There are ways for employers to limit employee overtime and monitor hours to prevent them from crossing that 40-hour mark, of course. Unfortunately, a policy punitively denying overtime payments is not one of those solutions. In fact, such a policy could easily lead to an expensive wage and hour claim the moment one of your employees realizes that they and all their co-workers are actually owed money for unauthorized overtime under the law.

"Employees May Not Clock in Until the Beginning of Their Scheduled Shift..."

Again, it seems like common sense to tell employees that they can't clock in until they are scheduled to start working. Some digital punch clocks even allow you to prevent employees from clocking in before their shift officially starts, or to clock them out automatically when their shift ends.

But having such a policy in place—or setting up your timekeeping system to automatically clock employees in or out at certain times—is a surefire way to leave your business vulnerable to a wage and hour claim.

The bottom line here is that hourly employees must be paid for the time they spend working, regardless of what time it is when they start or end. If you prevent employees from clocking in and they start working anyway (or automatically clock them out and they continue working), you as an employer will be held responsible for back wages—plus fines, fees, and penalties—for all of that time should a wage and hour claim ever come your way.

Compliance Equals Confidence

It's hard to focus on running your business when you're worried about being sued or the drama of dealing with a frivolous claim. And ignoring the compliance issues that you have on the books—or pretending they don't exist—isn't going to fix the problem, either.

Having reviewed and written more than 10,000 custom employee handbooks for professionals in the dental, medical and wellness industries, the HR experts in CEDR's Solution Center can tell you that the vast majority of business owners who don't have access to support from experienced HR and/or employment law experts are operating with some form of violation on the books just waiting to be uncovered.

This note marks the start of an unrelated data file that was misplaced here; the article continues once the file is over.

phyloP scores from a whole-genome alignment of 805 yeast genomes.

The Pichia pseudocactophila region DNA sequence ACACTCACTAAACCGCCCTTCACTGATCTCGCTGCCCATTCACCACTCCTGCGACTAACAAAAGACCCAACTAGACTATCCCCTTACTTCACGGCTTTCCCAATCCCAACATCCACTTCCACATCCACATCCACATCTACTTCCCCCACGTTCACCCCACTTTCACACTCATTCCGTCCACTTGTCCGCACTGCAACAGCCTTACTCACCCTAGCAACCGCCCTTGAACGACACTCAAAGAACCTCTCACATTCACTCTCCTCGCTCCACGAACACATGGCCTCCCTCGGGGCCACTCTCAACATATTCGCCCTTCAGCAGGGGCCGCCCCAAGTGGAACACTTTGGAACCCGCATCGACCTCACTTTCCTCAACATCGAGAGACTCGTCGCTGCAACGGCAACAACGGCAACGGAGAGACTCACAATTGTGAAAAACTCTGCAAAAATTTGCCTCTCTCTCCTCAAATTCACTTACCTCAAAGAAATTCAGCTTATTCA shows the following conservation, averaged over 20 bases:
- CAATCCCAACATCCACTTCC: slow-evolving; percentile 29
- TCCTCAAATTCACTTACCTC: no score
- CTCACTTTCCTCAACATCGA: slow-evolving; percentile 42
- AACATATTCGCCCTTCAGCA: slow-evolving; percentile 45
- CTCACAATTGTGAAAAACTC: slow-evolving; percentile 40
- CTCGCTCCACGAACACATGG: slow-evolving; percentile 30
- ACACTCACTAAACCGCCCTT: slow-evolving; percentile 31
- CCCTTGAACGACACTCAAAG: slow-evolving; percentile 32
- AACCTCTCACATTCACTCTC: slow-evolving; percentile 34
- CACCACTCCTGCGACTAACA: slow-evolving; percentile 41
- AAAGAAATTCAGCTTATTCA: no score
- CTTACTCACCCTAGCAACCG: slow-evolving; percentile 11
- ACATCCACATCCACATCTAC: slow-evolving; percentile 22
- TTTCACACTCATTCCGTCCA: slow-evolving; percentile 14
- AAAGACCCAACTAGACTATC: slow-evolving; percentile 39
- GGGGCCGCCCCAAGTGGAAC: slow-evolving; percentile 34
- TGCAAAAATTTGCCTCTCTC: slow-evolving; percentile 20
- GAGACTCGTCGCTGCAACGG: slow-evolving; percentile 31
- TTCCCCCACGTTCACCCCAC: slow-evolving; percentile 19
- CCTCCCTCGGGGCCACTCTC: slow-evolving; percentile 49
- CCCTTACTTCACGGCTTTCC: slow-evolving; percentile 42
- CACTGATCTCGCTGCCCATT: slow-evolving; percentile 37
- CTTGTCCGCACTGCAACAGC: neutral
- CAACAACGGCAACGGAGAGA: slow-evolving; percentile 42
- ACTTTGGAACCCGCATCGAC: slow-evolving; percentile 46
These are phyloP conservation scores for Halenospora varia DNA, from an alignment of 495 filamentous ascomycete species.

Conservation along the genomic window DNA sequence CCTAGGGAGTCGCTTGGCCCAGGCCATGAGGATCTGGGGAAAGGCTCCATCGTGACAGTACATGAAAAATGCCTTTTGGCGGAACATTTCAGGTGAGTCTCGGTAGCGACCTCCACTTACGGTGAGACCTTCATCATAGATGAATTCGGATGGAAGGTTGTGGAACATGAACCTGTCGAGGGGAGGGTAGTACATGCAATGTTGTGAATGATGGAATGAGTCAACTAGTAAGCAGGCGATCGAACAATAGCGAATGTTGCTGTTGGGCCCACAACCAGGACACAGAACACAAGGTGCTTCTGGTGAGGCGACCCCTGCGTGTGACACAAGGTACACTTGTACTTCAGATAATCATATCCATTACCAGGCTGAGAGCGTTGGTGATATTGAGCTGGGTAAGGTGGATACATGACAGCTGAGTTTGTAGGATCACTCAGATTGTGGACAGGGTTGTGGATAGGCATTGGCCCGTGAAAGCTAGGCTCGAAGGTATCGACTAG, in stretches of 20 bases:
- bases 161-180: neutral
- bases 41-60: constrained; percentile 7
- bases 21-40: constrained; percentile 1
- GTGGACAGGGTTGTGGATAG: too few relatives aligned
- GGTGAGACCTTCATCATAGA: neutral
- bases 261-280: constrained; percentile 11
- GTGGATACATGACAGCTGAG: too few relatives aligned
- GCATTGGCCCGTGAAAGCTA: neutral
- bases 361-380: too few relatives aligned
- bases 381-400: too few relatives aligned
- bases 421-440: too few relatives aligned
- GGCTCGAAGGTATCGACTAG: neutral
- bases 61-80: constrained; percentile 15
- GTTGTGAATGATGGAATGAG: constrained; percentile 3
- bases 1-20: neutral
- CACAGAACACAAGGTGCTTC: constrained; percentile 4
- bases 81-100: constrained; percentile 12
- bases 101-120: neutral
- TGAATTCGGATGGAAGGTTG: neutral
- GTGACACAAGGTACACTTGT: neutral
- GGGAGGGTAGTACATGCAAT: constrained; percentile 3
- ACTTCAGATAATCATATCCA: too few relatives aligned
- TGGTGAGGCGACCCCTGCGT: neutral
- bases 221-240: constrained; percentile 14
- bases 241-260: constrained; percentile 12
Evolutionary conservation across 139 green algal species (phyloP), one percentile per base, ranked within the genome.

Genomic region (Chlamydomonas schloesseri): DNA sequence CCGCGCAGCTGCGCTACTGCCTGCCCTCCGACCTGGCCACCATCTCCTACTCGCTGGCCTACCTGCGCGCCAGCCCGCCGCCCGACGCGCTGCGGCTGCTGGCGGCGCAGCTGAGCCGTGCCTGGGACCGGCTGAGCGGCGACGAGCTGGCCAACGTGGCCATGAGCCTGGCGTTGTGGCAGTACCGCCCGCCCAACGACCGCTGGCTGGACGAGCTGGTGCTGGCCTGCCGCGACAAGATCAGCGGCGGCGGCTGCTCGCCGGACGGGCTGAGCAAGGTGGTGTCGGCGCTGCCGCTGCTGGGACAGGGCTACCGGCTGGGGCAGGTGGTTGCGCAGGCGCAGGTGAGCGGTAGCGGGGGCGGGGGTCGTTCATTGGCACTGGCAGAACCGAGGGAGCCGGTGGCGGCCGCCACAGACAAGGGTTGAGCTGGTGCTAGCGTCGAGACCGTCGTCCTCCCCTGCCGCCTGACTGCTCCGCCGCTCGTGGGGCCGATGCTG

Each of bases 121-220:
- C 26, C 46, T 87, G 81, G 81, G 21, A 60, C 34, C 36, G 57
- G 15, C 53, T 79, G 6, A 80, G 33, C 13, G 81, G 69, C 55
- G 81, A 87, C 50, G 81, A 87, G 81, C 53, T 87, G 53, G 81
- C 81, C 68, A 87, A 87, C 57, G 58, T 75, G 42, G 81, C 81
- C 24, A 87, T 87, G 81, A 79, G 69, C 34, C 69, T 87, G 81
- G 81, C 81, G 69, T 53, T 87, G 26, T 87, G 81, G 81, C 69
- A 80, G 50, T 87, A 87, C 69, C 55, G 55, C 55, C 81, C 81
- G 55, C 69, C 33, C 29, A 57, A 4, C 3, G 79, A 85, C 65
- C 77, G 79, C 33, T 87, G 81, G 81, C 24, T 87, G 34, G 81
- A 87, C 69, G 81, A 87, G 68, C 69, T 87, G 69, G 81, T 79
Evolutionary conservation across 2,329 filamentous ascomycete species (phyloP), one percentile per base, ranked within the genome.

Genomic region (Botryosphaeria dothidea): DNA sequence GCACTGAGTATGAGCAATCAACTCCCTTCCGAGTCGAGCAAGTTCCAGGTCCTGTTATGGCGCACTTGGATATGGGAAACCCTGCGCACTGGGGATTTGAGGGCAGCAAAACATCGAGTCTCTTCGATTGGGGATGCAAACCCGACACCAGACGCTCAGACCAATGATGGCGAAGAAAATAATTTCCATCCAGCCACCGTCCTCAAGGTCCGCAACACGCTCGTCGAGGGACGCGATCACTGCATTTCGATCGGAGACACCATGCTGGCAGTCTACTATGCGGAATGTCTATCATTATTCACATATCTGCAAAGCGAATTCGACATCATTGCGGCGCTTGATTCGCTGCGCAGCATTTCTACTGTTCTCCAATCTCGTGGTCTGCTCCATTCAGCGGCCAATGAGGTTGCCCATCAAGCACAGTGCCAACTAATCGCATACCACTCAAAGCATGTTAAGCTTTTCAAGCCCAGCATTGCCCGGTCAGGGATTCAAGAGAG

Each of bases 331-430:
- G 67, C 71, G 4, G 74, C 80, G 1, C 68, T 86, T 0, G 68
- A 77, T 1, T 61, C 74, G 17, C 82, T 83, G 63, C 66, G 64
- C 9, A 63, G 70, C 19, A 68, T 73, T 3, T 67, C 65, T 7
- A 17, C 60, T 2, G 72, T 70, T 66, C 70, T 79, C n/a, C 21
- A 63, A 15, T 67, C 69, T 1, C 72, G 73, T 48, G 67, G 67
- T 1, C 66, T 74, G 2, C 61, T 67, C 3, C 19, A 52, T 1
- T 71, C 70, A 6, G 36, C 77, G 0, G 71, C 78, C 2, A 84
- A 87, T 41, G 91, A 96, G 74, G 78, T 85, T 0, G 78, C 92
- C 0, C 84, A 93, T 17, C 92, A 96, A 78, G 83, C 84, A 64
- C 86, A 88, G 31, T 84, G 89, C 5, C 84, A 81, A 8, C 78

By arming yourself with the right information and working with industry experts to bring your business into compliance, you can prevent minor oversights from becoming major liabilities down the line.

Want to know how your business stacks up from a compliance standpoint? Register to win a free HR Compliance Review and Strategy Session with the experts in CEDR's HR Solution Center. Three lucky winners will get the chance to have their handbook reviewed by an employment law expert and discuss ways to eliminate compliance problems and build legal protections for their medical spas.

This is a great opportunity for any medical spa owner to get their regulatory ducks in a row for 2021 so you can focus on building back better, stronger and more prepared for success than ever before.

Click here to register for your chance to win.

CEDR HR Solutions believes that better workplaces make better lives. CEDR provides custom, legally compliant employee handbooks, expert human resources support and powerful team management software to owners of more than 2,000 dental, medical and wellness businesses across all 50 states. Its expert advisors work directly with business owners to find workable, compliant solutions to HR and team management issues. Because when you improve your workplace, you improve your life.